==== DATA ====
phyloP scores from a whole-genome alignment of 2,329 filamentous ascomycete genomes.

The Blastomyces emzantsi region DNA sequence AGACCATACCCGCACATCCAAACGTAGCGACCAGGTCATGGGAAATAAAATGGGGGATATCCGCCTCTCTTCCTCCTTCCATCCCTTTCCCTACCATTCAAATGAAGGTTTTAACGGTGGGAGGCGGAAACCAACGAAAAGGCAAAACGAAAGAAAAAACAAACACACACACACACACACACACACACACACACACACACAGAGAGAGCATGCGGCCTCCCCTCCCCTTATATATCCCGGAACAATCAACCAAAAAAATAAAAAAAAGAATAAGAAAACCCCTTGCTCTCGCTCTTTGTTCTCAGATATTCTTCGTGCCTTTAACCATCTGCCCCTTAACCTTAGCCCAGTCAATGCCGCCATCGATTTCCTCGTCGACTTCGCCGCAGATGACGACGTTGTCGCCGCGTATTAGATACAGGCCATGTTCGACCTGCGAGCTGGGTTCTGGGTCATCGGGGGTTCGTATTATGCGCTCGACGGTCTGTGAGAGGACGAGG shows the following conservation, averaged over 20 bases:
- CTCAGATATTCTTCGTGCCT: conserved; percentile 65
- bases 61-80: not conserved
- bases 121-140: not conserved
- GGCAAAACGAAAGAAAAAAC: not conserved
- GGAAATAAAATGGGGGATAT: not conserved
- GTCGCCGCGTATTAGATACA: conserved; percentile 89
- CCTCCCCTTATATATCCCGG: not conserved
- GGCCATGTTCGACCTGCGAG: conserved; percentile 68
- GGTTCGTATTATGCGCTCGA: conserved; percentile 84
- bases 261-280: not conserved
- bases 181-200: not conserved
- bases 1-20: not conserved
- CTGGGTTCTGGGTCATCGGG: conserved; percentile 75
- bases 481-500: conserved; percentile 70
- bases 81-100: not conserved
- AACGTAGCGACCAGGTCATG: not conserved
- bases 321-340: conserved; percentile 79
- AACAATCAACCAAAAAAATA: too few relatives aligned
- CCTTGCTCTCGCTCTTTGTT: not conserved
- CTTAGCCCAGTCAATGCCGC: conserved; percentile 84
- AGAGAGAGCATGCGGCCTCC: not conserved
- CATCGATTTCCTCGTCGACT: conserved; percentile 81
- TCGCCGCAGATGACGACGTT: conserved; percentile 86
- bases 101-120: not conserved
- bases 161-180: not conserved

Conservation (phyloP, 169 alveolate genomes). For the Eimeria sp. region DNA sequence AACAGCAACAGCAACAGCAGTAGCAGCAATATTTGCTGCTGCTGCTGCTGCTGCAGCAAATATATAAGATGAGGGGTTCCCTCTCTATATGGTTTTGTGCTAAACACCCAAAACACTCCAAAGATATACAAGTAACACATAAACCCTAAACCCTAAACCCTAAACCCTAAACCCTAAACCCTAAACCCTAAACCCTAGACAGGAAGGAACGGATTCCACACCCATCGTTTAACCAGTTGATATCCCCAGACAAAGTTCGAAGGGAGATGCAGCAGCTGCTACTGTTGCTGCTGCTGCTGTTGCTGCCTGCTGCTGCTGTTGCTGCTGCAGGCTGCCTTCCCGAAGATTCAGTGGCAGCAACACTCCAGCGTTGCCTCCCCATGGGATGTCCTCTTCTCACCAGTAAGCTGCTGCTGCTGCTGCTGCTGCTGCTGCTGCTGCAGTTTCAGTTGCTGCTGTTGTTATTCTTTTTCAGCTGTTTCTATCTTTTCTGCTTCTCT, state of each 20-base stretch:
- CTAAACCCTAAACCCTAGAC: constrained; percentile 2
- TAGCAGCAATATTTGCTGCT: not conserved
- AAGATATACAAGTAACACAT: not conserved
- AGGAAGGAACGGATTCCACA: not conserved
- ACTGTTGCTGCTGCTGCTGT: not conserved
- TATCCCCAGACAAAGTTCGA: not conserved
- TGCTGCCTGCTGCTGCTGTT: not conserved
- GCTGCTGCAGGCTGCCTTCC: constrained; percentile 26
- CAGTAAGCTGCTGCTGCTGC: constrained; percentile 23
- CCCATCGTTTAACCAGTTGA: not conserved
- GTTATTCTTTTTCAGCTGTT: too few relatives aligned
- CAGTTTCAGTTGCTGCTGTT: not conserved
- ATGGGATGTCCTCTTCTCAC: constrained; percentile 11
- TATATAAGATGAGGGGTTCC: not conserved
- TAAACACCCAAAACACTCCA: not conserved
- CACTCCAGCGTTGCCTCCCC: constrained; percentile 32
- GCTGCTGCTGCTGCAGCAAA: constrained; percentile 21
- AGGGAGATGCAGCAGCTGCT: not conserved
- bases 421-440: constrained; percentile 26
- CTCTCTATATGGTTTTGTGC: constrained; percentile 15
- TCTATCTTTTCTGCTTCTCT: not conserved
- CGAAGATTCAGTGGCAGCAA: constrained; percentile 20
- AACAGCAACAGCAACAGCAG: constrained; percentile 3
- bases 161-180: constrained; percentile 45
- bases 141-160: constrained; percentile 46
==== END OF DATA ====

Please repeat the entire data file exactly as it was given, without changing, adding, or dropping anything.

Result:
phyloP scores from a whole-genome alignment of 2,329 filamentous ascomycete genomes.

The Blastomyces emzantsi region DNA sequence AGACCATACCCGCACATCCAAACGTAGCGACCAGGTCATGGGAAATAAAATGGGGGATATCCGCCTCTCTTCCTCCTTCCATCCCTTTCCCTACCATTCAAATGAAGGTTTTAACGGTGGGAGGCGGAAACCAACGAAAAGGCAAAACGAAAGAAAAAACAAACACACACACACACACACACACACACACACACACACACAGAGAGAGCATGCGGCCTCCCCTCCCCTTATATATCCCGGAACAATCAACCAAAAAAATAAAAAAAAGAATAAGAAAACCCCTTGCTCTCGCTCTTTGTTCTCAGATATTCTTCGTGCCTTTAACCATCTGCCCCTTAACCTTAGCCCAGTCAATGCCGCCATCGATTTCCTCGTCGACTTCGCCGCAGATGACGACGTTGTCGCCGCGTATTAGATACAGGCCATGTTCGACCTGCGAGCTGGGTTCTGGGTCATCGGGGGTTCGTATTATGCGCTCGACGGTCTGTGAGAGGACGAGG shows the following conservation, averaged over 20 bases:
- CTCAGATATTCTTCGTGCCT: conserved; percentile 65
- bases 61-80: not conserved
- bases 121-140: not conserved
- GGCAAAACGAAAGAAAAAAC: not conserved
- GGAAATAAAATGGGGGATAT: not conserved
- GTCGCCGCGTATTAGATACA: conserved; percentile 89
- CCTCCCCTTATATATCCCGG: not conserved
- GGCCATGTTCGACCTGCGAG: conserved; percentile 68
- GGTTCGTATTATGCGCTCGA: conserved; percentile 84
- bases 261-280: not conserved
- bases 181-200: not conserved
- bases 1-20: not conserved
- CTGGGTTCTGGGTCATCGGG: conserved; percentile 75
- bases 481-500: conserved; percentile 70
- bases 81-100: not conserved
- AACGTAGCGACCAGGTCATG: not conserved
- bases 321-340: conserved; percentile 79
- AACAATCAACCAAAAAAATA: too few relatives aligned
- CCTTGCTCTCGCTCTTTGTT: not conserved
- CTTAGCCCAGTCAATGCCGC: conserved; percentile 84
- AGAGAGAGCATGCGGCCTCC: not conserved
- CATCGATTTCCTCGTCGACT: conserved; percentile 81
- TCGCCGCAGATGACGACGTT: conserved; percentile 86
- bases 101-120: not conserved
- bases 161-180: not conserved

Conservation (phyloP, 169 alveolate genomes). For the Eimeria sp. region DNA sequence AACAGCAACAGCAACAGCAGTAGCAGCAATATTTGCTGCTGCTGCTGCTGCTGCAGCAAATATATAAGATGAGGGGTTCCCTCTCTATATGGTTTTGTGCTAAACACCCAAAACACTCCAAAGATATACAAGTAACACATAAACCCTAAACCCTAAACCCTAAACCCTAAACCCTAAACCCTAAACCCTAAACCCTAGACAGGAAGGAACGGATTCCACACCCATCGTTTAACCAGTTGATATCCCCAGACAAAGTTCGAAGGGAGATGCAGCAGCTGCTACTGTTGCTGCTGCTGCTGTTGCTGCCTGCTGCTGCTGTTGCTGCTGCAGGCTGCCTTCCCGAAGATTCAGTGGCAGCAACACTCCAGCGTTGCCTCCCCATGGGATGTCCTCTTCTCACCAGTAAGCTGCTGCTGCTGCTGCTGCTGCTGCTGCTGCTGCAGTTTCAGTTGCTGCTGTTGTTATTCTTTTTCAGCTGTTTCTATCTTTTCTGCTTCTCT, state of each 20-base stretch:
- CTAAACCCTAAACCCTAGAC: constrained; percentile 2
- TAGCAGCAATATTTGCTGCT: not conserved
- AAGATATACAAGTAACACAT: not conserved
- AGGAAGGAACGGATTCCACA: not conserved
- ACTGTTGCTGCTGCTGCTGT: not conserved
- TATCCCCAGACAAAGTTCGA: not conserved
- TGCTGCCTGCTGCTGCTGTT: not conserved
- GCTGCTGCAGGCTGCCTTCC: constrained; percentile 26
- CAGTAAGCTGCTGCTGCTGC: constrained; percentile 23
- CCCATCGTTTAACCAGTTGA: not conserved
- GTTATTCTTTTTCAGCTGTT: too few relatives aligned
- CAGTTTCAGTTGCTGCTGTT: not conserved
- ATGGGATGTCCTCTTCTCAC: constrained; percentile 11
- TATATAAGATGAGGGGTTCC: not conserved
- TAAACACCCAAAACACTCCA: not conserved
- CACTCCAGCGTTGCCTCCCC: constrained; percentile 32
- GCTGCTGCTGCTGCAGCAAA: constrained; percentile 21
- AGGGAGATGCAGCAGCTGCT: not conserved
- bases 421-440: constrained; percentile 26
- CTCTCTATATGGTTTTGTGC: constrained; percentile 15
- TCTATCTTTTCTGCTTCTCT: not conserved
- CGAAGATTCAGTGGCAGCAA: constrained; percentile 20
- AACAGCAACAGCAACAGCAG: constrained; percentile 3
- bases 161-180: constrained; percentile 45
- bases 141-160: constrained; percentile 46